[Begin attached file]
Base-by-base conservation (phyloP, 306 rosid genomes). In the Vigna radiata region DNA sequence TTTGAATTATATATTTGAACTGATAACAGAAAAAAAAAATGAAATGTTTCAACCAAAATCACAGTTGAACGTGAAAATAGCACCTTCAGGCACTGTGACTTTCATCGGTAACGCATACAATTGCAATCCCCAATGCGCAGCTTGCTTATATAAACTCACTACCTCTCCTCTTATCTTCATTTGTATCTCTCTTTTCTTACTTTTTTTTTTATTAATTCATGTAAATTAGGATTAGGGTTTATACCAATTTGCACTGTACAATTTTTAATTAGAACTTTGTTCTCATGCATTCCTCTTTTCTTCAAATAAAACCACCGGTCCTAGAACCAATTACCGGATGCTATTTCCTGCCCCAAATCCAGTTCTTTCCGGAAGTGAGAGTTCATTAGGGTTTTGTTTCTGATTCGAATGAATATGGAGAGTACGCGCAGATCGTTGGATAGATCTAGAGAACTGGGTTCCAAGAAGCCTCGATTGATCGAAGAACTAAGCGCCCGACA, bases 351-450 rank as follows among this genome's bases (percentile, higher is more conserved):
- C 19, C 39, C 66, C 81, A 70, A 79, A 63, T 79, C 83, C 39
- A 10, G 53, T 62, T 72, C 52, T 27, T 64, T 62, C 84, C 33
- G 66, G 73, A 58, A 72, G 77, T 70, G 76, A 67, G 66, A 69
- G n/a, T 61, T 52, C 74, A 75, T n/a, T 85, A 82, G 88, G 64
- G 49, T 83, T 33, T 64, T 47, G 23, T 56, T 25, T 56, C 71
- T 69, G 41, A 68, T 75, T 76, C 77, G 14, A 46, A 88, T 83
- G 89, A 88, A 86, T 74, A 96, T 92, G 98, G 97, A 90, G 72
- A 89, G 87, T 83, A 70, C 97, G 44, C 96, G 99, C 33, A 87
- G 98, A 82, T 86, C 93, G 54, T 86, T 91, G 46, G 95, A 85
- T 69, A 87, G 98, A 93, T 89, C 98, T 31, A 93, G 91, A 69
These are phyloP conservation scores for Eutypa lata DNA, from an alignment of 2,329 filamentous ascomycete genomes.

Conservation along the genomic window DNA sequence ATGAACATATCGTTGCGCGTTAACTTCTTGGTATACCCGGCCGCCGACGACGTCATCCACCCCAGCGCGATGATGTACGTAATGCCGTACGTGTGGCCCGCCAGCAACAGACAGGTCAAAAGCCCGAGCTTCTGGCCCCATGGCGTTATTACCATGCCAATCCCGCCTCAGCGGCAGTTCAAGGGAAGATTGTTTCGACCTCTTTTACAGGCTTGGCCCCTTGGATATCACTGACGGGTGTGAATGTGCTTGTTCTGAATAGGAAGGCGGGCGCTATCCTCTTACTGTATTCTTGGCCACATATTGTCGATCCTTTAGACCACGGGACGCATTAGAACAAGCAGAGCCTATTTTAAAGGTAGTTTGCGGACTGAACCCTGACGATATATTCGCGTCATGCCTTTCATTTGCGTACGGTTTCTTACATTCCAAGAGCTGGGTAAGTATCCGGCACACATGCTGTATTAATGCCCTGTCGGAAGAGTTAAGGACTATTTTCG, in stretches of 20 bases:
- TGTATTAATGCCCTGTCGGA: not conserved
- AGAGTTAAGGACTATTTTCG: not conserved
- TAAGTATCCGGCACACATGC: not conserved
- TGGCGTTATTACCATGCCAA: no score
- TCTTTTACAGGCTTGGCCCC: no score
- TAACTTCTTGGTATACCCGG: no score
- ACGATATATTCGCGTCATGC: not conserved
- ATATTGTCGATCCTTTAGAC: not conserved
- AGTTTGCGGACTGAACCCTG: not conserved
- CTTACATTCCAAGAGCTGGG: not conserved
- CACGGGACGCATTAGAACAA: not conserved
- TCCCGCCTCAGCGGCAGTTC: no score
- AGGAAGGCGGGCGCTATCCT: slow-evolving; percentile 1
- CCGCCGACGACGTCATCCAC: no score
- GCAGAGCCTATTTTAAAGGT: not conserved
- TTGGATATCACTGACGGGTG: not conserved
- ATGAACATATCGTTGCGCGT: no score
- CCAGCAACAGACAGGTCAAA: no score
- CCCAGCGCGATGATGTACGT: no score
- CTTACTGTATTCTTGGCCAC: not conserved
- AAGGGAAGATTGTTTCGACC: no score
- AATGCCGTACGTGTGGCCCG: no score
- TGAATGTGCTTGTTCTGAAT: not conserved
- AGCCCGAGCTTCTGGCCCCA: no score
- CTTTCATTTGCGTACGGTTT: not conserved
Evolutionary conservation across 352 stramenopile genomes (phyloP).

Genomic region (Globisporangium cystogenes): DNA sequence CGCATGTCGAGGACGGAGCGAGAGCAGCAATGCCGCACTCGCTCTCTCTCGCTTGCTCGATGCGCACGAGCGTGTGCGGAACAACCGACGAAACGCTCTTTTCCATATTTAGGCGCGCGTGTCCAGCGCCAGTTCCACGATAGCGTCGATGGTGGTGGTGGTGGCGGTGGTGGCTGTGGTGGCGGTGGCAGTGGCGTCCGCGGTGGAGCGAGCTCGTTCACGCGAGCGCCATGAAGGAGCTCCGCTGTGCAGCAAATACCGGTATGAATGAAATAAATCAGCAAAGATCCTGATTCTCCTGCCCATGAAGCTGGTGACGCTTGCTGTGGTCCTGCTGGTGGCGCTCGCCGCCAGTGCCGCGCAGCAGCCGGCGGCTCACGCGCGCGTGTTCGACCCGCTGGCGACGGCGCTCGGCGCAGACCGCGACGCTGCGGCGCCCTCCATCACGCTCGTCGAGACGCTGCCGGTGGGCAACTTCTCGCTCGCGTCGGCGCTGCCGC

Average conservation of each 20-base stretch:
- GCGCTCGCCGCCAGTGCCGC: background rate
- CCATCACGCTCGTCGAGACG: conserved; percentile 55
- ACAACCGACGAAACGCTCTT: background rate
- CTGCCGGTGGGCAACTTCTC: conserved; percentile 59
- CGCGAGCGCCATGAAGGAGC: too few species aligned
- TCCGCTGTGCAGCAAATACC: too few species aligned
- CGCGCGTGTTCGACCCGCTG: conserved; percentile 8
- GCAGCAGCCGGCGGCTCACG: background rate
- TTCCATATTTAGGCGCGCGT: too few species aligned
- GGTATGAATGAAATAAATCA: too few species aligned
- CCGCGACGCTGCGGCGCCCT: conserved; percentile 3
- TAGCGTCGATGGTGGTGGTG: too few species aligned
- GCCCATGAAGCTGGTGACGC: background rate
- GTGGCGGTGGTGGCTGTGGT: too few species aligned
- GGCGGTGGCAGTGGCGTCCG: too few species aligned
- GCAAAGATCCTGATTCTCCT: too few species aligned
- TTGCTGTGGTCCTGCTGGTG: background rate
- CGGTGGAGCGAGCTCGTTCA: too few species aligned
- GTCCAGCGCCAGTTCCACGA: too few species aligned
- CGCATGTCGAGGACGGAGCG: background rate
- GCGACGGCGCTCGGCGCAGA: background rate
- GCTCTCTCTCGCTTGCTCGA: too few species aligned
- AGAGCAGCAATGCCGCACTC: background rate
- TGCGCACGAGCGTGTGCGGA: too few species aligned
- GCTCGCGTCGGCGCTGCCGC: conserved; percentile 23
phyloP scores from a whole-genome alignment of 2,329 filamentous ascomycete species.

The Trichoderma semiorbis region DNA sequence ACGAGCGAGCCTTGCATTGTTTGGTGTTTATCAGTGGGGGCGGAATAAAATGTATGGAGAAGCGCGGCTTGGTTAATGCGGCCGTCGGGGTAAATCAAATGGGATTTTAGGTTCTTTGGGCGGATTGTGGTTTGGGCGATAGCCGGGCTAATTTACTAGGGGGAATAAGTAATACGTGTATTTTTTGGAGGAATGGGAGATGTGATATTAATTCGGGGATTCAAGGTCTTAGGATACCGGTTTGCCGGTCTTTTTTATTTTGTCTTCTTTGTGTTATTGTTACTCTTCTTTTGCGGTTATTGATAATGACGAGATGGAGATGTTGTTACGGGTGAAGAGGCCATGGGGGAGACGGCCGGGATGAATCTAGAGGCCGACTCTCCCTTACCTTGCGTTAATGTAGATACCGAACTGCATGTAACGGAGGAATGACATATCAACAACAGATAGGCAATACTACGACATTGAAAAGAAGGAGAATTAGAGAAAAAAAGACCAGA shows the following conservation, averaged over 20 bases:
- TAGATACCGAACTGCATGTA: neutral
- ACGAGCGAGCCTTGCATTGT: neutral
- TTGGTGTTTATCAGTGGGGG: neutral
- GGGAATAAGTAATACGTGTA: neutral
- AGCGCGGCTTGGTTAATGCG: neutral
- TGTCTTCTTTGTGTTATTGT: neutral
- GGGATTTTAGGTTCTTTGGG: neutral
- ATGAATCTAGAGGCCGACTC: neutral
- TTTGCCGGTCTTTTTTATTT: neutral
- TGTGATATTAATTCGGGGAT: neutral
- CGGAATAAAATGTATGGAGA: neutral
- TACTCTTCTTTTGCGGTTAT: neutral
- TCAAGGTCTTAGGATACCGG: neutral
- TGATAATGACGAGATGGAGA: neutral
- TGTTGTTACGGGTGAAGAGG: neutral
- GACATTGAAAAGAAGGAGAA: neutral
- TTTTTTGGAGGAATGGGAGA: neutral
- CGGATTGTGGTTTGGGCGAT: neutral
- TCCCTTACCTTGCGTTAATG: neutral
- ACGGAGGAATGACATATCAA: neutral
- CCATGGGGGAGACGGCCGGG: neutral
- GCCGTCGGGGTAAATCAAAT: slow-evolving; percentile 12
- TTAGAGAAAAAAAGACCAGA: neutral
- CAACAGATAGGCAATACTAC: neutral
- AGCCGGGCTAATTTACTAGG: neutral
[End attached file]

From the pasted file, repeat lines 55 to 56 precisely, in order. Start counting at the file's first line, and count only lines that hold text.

- GTGGCGGTGGTGGCTGTGGT: too few species aligned
- GGCGGTGGCAGTGGCGTCCG: too few species aligned